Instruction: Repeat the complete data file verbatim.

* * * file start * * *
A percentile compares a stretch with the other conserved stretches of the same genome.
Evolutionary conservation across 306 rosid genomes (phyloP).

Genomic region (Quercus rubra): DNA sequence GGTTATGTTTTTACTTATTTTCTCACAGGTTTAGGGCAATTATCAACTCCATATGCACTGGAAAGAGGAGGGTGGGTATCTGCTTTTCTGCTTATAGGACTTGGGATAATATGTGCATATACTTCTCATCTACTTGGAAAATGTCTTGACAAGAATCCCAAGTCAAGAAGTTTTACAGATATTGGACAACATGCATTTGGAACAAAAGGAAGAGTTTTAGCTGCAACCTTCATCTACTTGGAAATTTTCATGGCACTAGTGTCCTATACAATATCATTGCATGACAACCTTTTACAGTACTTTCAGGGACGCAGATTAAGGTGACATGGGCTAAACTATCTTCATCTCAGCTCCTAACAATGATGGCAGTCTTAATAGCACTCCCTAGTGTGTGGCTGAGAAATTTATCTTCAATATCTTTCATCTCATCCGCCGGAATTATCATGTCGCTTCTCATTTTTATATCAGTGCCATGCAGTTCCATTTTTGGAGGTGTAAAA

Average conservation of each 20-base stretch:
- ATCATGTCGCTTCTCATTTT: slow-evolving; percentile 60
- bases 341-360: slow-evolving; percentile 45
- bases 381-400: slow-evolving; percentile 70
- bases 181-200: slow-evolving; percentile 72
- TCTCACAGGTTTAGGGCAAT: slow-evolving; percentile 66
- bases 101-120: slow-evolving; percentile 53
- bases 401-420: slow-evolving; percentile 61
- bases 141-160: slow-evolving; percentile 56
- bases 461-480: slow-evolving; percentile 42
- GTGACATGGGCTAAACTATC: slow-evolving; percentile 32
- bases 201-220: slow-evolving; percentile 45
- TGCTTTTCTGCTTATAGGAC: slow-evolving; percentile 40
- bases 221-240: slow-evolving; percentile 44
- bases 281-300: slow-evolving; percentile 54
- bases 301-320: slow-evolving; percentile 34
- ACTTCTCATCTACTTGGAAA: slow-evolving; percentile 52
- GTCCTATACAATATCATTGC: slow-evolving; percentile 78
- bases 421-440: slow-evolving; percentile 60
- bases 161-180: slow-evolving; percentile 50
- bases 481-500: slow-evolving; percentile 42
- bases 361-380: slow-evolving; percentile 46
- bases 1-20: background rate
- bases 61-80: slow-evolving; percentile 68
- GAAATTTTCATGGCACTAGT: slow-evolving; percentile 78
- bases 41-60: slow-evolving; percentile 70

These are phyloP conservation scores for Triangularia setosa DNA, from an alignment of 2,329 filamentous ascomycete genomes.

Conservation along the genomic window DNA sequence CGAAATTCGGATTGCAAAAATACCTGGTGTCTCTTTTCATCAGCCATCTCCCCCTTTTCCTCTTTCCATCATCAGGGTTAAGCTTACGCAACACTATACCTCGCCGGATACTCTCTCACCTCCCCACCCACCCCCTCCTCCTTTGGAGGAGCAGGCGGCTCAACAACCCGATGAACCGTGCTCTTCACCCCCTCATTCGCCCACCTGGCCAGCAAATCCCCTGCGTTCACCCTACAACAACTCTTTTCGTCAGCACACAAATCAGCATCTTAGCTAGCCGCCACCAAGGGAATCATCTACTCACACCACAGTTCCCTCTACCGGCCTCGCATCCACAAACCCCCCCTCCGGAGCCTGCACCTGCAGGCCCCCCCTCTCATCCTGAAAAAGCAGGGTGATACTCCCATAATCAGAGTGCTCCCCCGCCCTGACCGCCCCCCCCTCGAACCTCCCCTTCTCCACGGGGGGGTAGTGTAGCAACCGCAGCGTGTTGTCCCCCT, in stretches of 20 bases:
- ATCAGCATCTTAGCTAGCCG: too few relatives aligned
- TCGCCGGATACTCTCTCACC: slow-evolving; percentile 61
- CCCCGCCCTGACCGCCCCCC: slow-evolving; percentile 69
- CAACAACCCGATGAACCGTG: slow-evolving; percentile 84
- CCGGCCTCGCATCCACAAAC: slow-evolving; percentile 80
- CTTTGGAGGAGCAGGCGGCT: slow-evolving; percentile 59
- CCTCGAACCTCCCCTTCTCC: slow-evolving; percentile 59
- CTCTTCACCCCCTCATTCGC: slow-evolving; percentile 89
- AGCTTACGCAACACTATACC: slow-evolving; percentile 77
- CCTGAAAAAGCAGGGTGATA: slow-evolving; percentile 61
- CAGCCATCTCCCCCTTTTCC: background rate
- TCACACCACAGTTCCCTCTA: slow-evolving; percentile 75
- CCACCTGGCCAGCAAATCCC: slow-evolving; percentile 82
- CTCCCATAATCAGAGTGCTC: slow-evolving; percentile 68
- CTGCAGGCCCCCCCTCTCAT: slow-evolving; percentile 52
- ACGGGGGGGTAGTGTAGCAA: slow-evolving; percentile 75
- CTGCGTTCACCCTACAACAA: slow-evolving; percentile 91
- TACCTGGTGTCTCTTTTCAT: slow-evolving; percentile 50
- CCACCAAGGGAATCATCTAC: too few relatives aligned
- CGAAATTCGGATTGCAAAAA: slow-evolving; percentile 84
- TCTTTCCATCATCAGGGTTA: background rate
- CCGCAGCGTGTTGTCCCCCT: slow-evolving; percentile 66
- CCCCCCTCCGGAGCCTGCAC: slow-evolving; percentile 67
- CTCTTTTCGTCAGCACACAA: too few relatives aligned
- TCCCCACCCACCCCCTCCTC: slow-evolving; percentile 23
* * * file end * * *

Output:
A percentile compares a stretch with the other conserved stretches of the same genome.
Evolutionary conservation across 306 rosid genomes (phyloP).

Genomic region (Quercus rubra): DNA sequence GGTTATGTTTTTACTTATTTTCTCACAGGTTTAGGGCAATTATCAACTCCATATGCACTGGAAAGAGGAGGGTGGGTATCTGCTTTTCTGCTTATAGGACTTGGGATAATATGTGCATATACTTCTCATCTACTTGGAAAATGTCTTGACAAGAATCCCAAGTCAAGAAGTTTTACAGATATTGGACAACATGCATTTGGAACAAAAGGAAGAGTTTTAGCTGCAACCTTCATCTACTTGGAAATTTTCATGGCACTAGTGTCCTATACAATATCATTGCATGACAACCTTTTACAGTACTTTCAGGGACGCAGATTAAGGTGACATGGGCTAAACTATCTTCATCTCAGCTCCTAACAATGATGGCAGTCTTAATAGCACTCCCTAGTGTGTGGCTGAGAAATTTATCTTCAATATCTTTCATCTCATCCGCCGGAATTATCATGTCGCTTCTCATTTTTATATCAGTGCCATGCAGTTCCATTTTTGGAGGTGTAAAA

Average conservation of each 20-base stretch:
- ATCATGTCGCTTCTCATTTT: slow-evolving; percentile 60
- bases 341-360: slow-evolving; percentile 45
- bases 381-400: slow-evolving; percentile 70
- bases 181-200: slow-evolving; percentile 72
- TCTCACAGGTTTAGGGCAAT: slow-evolving; percentile 66
- bases 101-120: slow-evolving; percentile 53
- bases 401-420: slow-evolving; percentile 61
- bases 141-160: slow-evolving; percentile 56
- bases 461-480: slow-evolving; percentile 42
- GTGACATGGGCTAAACTATC: slow-evolving; percentile 32
- bases 201-220: slow-evolving; percentile 45
- TGCTTTTCTGCTTATAGGAC: slow-evolving; percentile 40
- bases 221-240: slow-evolving; percentile 44
- bases 281-300: slow-evolving; percentile 54
- bases 301-320: slow-evolving; percentile 34
- ACTTCTCATCTACTTGGAAA: slow-evolving; percentile 52
- GTCCTATACAATATCATTGC: slow-evolving; percentile 78
- bases 421-440: slow-evolving; percentile 60
- bases 161-180: slow-evolving; percentile 50
- bases 481-500: slow-evolving; percentile 42
- bases 361-380: slow-evolving; percentile 46
- bases 1-20: background rate
- bases 61-80: slow-evolving; percentile 68
- GAAATTTTCATGGCACTAGT: slow-evolving; percentile 78
- bases 41-60: slow-evolving; percentile 70

These are phyloP conservation scores for Triangularia setosa DNA, from an alignment of 2,329 filamentous ascomycete genomes.

Conservation along the genomic window DNA sequence CGAAATTCGGATTGCAAAAATACCTGGTGTCTCTTTTCATCAGCCATCTCCCCCTTTTCCTCTTTCCATCATCAGGGTTAAGCTTACGCAACACTATACCTCGCCGGATACTCTCTCACCTCCCCACCCACCCCCTCCTCCTTTGGAGGAGCAGGCGGCTCAACAACCCGATGAACCGTGCTCTTCACCCCCTCATTCGCCCACCTGGCCAGCAAATCCCCTGCGTTCACCCTACAACAACTCTTTTCGTCAGCACACAAATCAGCATCTTAGCTAGCCGCCACCAAGGGAATCATCTACTCACACCACAGTTCCCTCTACCGGCCTCGCATCCACAAACCCCCCCTCCGGAGCCTGCACCTGCAGGCCCCCCCTCTCATCCTGAAAAAGCAGGGTGATACTCCCATAATCAGAGTGCTCCCCCGCCCTGACCGCCCCCCCCTCGAACCTCCCCTTCTCCACGGGGGGGTAGTGTAGCAACCGCAGCGTGTTGTCCCCCT, in stretches of 20 bases:
- ATCAGCATCTTAGCTAGCCG: too few relatives aligned
- TCGCCGGATACTCTCTCACC: slow-evolving; percentile 61
- CCCCGCCCTGACCGCCCCCC: slow-evolving; percentile 69
- CAACAACCCGATGAACCGTG: slow-evolving; percentile 84
- CCGGCCTCGCATCCACAAAC: slow-evolving; percentile 80
- CTTTGGAGGAGCAGGCGGCT: slow-evolving; percentile 59
- CCTCGAACCTCCCCTTCTCC: slow-evolving; percentile 59
- CTCTTCACCCCCTCATTCGC: slow-evolving; percentile 89
- AGCTTACGCAACACTATACC: slow-evolving; percentile 77
- CCTGAAAAAGCAGGGTGATA: slow-evolving; percentile 61
- CAGCCATCTCCCCCTTTTCC: background rate
- TCACACCACAGTTCCCTCTA: slow-evolving; percentile 75
- CCACCTGGCCAGCAAATCCC: slow-evolving; percentile 82
- CTCCCATAATCAGAGTGCTC: slow-evolving; percentile 68
- CTGCAGGCCCCCCCTCTCAT: slow-evolving; percentile 52
- ACGGGGGGGTAGTGTAGCAA: slow-evolving; percentile 75
- CTGCGTTCACCCTACAACAA: slow-evolving; percentile 91
- TACCTGGTGTCTCTTTTCAT: slow-evolving; percentile 50
- CCACCAAGGGAATCATCTAC: too few relatives aligned
- CGAAATTCGGATTGCAAAAA: slow-evolving; percentile 84
- TCTTTCCATCATCAGGGTTA: background rate
- CCGCAGCGTGTTGTCCCCCT: slow-evolving; percentile 66
- CCCCCCTCCGGAGCCTGCAC: slow-evolving; percentile 67
- CTCTTTTCGTCAGCACACAA: too few relatives aligned
- TCCCCACCCACCCCCTCCTC: slow-evolving; percentile 23